Posted by Reese Kaplan at 8:00 AM
Somehow the script people envisioned at the end of 2015 didn’t unfold the way everyone anticipated. Some revisionists are proclaiming now that they were on the “sign Daniel Murphy” bandwagon when you could pretty much find four leaf clovers with greater frequency than you could others who advocated paying up for the Irish Dr. Strangeglove with Dilson Herrera waiting in the wings to deliver power, speed and defense for years to come at minimum wage. Then when Sandy Alderson was able to flip disgruntled Jon Niese to Pittsburgh for one year of Neil Walker at an almost even exchange of paychecks there was rejoicing in the streets.
Fast forward six plus months into the lackluster 2016 season and the injury bug has afflicted the Mets with a disproportionate vengeance. David Wright, Lucas Duda, Matt Harvey, Travis d’Arnaud, Asdrubal Cabrera and Jose Reyes all hit the DL for longer than anticipated. As a result, the offense has been so diminished that Sandy Alderson had to rethink the original plan and include Dilson Herrera as a part of the trade that landed (at the time) the league’s leading RBI bat, Jay Bruce. All of the sudden the future is in flux.
It doesn’t help the Mets fanbase any that Daniel Murphy is having an MVP type of season for the division leading rival Washington Nationals, hence all the 20-20 hindsight by prognosticators who felt they should have, for example, traded Lucas Duda and slid Murphy over to man 1st. That theory would have had Herrera promoted immediately up to the majors. The problem with this strategy is that Herrera hit something of a wall this year, hitting a mere .271 in the hitting paradise of Las Vegas where guys like Eric Campbell, Ty Kelly and others were in the .330 range.
Anyway, Mr. Herrera is water under the bridge and now the Mets are in the odd position of entertaining the prospect of signing Neil Walker to the type of deal they felt was inappropriate for Daniel Murphy. Walker is having a nice season with 20 HRs and 51 RBIs thus far out of the 2-hole most of the season (because as we know, in Collinsville second basemen must bat 2nd). Murphy got 3 years and $37.5 million from the Nationals. That’s probably the same range you’d have to pay to retain Walker. Assuming Walker finishes the season with about 27 Hrs and 70 RBIs, he should have plenty of suitors.
Suppose they can’t keep him or won’t pay to keep him. They may feel that with Jay Bruce, David Wright, Lucas Duda, Curtis Granderson, Michael Conforto and perhaps Yoenis Cespedes under contract for next year, they may go with a combination of Jose Reyes, and Asdrubal Cabrera up the middle. They do have an option on Reyes for nearly minimum wage. Then there’s Wilmer Flores who could man second or even Gavin Cecchini, but you’d think that Wally Backman would have him looking to move to the other side of the diamond given his defensive struggles and Herrera’s departure.
Some of the non-roster types like T.J. Rivera could play themselves into utility roles similar to what Matt Reynolds and Ty Kelly are doing at the major league level right now, but the team has thus far not been willing to give Rivera a shot despite his fielding versatility and solid record of hitting in non-PCL environments. L.J. Mazzilli is a distant possibility too but he’s not exactly set the minors on fire with his bat.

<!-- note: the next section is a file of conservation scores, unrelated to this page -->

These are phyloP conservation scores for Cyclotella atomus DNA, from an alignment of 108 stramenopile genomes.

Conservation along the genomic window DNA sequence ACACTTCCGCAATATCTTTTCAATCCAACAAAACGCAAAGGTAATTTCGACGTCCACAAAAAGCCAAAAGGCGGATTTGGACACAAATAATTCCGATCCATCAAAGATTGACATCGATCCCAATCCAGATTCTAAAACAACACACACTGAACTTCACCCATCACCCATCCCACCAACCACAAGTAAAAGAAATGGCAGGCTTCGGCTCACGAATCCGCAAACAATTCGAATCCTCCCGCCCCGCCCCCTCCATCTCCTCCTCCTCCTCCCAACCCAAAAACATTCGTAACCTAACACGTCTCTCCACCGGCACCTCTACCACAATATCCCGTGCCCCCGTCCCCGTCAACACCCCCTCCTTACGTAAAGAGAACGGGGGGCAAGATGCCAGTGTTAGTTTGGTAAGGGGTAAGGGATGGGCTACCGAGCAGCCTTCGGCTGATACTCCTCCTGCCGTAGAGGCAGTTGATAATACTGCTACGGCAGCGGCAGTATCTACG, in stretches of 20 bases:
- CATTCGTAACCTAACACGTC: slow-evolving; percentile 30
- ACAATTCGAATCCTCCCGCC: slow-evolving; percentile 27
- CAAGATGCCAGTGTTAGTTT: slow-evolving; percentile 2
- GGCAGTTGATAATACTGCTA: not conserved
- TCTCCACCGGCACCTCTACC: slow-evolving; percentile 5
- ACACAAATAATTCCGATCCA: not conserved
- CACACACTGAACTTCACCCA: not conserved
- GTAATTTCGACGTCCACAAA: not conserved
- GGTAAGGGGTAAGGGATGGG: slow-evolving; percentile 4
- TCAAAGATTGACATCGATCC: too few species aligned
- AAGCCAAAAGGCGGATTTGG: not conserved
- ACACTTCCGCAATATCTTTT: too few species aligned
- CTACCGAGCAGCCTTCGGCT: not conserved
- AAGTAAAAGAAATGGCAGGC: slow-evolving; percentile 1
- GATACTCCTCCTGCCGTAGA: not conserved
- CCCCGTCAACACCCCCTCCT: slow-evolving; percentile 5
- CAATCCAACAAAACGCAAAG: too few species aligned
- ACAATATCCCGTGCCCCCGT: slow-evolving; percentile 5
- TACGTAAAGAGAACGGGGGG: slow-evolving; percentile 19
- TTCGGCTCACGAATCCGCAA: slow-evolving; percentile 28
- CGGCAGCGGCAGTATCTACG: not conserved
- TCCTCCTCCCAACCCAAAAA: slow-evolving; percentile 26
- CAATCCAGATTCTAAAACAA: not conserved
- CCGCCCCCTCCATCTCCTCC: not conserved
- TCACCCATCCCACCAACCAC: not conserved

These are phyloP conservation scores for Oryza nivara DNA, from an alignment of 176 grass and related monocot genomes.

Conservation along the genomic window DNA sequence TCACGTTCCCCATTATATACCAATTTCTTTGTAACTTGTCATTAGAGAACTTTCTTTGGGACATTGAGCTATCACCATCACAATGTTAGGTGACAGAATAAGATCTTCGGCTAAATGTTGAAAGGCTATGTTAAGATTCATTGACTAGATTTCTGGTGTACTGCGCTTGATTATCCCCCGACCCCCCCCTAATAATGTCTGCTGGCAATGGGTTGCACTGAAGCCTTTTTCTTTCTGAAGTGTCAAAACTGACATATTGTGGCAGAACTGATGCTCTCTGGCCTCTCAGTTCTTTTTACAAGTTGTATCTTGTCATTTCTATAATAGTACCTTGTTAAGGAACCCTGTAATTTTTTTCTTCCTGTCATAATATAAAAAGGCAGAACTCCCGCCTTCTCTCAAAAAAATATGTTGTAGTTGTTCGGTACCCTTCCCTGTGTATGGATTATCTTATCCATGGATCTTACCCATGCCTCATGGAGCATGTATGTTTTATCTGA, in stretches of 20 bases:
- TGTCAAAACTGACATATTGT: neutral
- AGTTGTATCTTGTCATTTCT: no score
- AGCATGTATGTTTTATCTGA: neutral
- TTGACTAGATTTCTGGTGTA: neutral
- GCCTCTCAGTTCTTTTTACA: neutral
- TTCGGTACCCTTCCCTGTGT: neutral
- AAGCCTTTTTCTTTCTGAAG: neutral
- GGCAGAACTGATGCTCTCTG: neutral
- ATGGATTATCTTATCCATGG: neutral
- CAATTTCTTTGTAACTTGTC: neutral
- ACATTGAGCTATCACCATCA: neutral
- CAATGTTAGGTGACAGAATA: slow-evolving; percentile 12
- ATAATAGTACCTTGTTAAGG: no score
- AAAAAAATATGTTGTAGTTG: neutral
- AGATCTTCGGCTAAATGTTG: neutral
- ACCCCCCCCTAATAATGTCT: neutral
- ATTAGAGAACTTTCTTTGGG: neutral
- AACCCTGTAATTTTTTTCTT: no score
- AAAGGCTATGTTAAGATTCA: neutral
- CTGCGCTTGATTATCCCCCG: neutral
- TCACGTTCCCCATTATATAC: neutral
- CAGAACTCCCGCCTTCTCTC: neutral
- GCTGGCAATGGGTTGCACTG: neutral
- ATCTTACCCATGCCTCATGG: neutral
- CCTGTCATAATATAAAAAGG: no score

There are a lot of moving parts going into next season. Is Lucas Duda healthy? What do you do with James Loney who has done everything you could have hoped in his rescue from El Paso obscurity.
What does Jose Reyes have left? Will his distant All-Star history and low price tag trump other potentially better solutions?
What of David Wright? You’re paying him and he’s publicly stated he wants to come back, so the team is somewhat hamstrung in its personnel decisions until they see whether or not he’s done.
The real challenge is in the outfield where Jay Bruce and Curtis Granderson are both under contract, and Michael Conforto needs to demonstrate he’s more like what was seen in 2015 than 2016. Then there’s the Cuban elephant in the room, Yoenis Cespedes, who, despite his proclaimed love of playing in New York might want to try to parlay his solid season into a longer term deal elsewhere. That’s another great unknown ranking up there with Wright’s and Duda’s respective health.
Then there’s the pitching. Will the Fab Five finally be able to form the enviable rotation that everyone envisioned with Noah Syndergaard, Jacob de Grom, Matt Harvey, Steve Matz and Zack Wheeler? What becomes of guys like Bartolo Colon and Jon Niese? Are they willing to take long man bullpen roles to serve as insurance or do they turn to the Logan Verretts, Sean Gilmartins and others of that ilk?
By the way, has anyone noticed that once Rafael Montero got out of the pitching hell of Las Vegas he has returned to the form that skyrocketed him through the system. He’s currently 3-1 with a 2.27 ERA and a nice WHIP of just over 1.000. The only down side seems to be his decreased strikeout numbers – fewer than 7.1 per 9 innings pitched when he’s previously done about 2 more. Still, the demotion may have made him into a viable trade candidate since he’s obviously fallen out of favor in New York.